Monday, March 3, 2008
Now at MOMA- Color Chart: Reinventing Color, 1950 to Today
Color Chart celebrates a paradox: the lush beauty that results when contemporary artists assign color decisions to chance, readymade source, or arbitrary system. Midway through the twentieth century, long-held convictions regarding the spiritual truth or scientific validity of particular colors gave way to an excitement about color as a mass-produced and standardized commercial product. The Romantic quest for personal expression instead became Andy Warhol's "I want to be a machine;" the artistry of mixing pigments was eclipsed by Frank Stella's "Straight out of the can; it can't get better than that." Color Chart is the first major exhibition devoted to this pivotal transformation, featuring work by some forty artists ranging from Ellsworth Kelly and Gerhard Richter to Sherrie Levine and Damien Hirst.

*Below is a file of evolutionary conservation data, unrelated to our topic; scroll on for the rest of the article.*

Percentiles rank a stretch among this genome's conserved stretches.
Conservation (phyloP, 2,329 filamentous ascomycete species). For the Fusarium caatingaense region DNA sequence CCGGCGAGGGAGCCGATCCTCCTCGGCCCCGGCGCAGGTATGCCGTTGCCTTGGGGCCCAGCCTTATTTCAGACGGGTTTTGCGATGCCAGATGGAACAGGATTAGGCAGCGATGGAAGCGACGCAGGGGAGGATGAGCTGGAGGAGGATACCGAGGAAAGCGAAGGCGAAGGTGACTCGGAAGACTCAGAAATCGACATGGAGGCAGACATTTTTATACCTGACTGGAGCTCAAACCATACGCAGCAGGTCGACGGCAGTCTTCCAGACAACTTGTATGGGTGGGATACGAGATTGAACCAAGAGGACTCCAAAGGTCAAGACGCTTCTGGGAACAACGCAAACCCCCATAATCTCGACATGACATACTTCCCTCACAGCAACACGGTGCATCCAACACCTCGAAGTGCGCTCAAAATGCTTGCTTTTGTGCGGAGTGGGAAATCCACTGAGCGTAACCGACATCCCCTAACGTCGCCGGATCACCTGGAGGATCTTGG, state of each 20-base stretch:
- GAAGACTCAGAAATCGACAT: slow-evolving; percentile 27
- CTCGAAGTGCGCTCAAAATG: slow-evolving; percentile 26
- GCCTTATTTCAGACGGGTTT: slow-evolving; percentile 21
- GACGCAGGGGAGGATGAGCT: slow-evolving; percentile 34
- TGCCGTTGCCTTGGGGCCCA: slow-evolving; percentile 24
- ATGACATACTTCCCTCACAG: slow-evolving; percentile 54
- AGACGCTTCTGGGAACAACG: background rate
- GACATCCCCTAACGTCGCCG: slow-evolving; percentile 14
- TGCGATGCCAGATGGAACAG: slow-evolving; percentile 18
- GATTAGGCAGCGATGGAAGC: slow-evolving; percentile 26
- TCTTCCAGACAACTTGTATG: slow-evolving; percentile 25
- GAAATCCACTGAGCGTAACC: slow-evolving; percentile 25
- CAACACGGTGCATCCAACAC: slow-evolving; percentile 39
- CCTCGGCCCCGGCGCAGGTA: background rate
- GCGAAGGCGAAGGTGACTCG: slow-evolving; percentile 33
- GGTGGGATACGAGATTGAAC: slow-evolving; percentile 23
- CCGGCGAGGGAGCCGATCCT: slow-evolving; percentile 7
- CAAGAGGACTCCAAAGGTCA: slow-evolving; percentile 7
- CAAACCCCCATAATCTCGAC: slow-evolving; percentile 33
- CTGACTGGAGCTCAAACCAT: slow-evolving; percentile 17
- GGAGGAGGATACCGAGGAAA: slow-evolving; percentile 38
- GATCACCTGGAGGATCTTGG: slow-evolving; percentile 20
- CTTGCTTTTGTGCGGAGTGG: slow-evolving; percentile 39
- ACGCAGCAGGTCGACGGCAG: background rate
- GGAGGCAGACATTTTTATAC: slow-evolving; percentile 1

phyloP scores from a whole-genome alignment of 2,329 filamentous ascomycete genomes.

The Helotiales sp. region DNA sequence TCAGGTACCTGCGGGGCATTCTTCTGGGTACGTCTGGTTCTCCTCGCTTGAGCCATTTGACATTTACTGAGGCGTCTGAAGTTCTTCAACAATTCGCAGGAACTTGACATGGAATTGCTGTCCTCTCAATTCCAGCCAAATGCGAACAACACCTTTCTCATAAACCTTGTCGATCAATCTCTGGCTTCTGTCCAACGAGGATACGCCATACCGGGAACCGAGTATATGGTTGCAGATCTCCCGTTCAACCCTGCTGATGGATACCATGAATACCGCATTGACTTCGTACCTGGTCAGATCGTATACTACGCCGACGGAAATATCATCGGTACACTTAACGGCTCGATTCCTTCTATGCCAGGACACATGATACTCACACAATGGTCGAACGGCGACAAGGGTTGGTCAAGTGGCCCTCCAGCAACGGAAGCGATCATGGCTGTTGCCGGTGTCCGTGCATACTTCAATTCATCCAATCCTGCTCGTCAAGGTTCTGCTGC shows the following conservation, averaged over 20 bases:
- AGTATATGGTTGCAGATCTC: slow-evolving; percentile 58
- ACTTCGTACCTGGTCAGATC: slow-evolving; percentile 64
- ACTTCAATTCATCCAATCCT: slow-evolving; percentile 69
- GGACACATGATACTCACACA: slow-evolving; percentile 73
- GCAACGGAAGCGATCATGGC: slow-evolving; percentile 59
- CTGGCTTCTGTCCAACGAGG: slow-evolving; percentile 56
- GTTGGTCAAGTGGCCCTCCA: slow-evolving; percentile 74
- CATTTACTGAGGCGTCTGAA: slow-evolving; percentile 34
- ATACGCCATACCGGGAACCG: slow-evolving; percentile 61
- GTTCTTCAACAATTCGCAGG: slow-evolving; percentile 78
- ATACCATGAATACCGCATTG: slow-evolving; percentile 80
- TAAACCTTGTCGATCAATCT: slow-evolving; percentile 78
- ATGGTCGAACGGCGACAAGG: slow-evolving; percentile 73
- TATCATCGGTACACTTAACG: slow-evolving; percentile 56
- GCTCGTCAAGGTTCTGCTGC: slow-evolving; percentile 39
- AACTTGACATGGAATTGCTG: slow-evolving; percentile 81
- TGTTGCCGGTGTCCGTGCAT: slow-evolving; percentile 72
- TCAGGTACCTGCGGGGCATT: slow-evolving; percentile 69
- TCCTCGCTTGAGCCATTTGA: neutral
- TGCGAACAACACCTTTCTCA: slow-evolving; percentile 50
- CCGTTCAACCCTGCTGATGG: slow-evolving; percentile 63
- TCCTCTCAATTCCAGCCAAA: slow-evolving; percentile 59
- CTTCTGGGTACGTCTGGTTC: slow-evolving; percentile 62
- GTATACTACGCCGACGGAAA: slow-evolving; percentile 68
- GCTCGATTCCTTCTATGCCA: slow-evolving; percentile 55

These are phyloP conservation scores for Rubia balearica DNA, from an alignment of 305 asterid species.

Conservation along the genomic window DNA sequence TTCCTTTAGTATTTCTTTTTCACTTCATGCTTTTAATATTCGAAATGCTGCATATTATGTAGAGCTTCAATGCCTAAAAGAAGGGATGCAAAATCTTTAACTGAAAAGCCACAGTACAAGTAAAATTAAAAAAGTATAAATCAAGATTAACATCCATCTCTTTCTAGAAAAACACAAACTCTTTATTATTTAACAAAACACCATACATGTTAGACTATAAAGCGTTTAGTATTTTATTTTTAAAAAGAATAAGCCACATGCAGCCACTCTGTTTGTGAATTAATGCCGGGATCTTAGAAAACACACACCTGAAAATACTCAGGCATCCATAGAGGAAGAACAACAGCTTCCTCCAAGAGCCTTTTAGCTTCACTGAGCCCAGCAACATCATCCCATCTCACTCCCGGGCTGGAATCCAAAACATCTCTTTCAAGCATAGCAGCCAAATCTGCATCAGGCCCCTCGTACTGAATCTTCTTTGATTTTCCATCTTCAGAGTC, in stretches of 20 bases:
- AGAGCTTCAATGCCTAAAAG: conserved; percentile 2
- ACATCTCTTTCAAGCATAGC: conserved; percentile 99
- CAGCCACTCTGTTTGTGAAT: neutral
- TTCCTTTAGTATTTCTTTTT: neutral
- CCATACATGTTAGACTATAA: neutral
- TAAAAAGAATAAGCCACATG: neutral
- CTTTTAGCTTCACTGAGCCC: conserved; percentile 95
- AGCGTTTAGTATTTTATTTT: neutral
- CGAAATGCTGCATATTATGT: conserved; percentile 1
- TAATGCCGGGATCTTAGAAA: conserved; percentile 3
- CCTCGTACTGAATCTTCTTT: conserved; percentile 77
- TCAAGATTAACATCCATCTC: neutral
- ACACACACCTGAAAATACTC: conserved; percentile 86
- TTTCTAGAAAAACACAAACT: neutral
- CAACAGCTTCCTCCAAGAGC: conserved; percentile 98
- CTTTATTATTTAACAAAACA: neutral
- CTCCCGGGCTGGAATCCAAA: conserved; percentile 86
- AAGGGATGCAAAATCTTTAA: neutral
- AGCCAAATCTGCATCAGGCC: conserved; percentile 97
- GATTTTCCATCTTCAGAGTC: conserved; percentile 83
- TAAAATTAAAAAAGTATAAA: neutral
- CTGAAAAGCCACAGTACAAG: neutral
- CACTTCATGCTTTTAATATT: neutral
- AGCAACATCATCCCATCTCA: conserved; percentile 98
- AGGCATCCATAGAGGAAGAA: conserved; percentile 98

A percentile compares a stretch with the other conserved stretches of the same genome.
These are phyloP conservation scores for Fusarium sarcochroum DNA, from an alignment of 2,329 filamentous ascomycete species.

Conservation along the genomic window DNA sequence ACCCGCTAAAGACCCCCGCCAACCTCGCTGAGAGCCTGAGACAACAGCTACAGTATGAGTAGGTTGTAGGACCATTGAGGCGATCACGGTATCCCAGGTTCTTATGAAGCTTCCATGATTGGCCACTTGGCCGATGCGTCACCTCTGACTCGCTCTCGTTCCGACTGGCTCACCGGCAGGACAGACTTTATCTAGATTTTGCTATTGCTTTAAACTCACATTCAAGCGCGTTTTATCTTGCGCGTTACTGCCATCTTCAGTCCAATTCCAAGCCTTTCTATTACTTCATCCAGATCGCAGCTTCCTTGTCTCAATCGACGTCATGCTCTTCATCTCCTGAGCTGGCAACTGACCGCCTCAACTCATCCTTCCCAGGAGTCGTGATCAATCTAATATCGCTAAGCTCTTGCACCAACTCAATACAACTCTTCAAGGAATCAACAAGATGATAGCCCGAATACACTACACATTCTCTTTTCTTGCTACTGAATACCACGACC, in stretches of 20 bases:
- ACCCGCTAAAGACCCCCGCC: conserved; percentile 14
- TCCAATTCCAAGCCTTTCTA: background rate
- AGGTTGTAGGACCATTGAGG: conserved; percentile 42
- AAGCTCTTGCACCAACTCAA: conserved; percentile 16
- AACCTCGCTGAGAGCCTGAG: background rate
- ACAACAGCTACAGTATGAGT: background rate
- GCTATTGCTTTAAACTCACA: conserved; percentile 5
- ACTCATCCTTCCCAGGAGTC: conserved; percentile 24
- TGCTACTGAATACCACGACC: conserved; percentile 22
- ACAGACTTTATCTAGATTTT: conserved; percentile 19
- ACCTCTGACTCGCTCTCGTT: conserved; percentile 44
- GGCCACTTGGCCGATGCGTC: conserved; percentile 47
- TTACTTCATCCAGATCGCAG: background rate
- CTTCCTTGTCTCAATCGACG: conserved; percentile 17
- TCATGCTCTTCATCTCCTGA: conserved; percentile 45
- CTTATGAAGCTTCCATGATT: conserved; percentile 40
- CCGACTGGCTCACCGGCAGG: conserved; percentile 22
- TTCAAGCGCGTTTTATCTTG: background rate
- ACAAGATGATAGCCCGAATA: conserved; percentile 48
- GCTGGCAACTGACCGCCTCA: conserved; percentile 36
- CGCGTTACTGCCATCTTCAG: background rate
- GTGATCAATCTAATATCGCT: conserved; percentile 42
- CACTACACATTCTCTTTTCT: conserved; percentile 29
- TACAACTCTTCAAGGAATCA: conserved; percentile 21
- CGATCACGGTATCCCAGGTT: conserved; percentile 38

Color Lab, an interactive space for families created in conjunction with the exhibition Color Chart, is located in the Reading Room on the first floor of the Cullman Education Center. Open for the run of the exhibition, Color Lab offers materials for families to conduct their own exploration of color choice. Children and adults are invited to experiment with giant magnetic boards, play games and activities, or create their own color-choice systems using colored pencils and paper. Free with Museum admission.
All text and image courtesy of MOMA.org.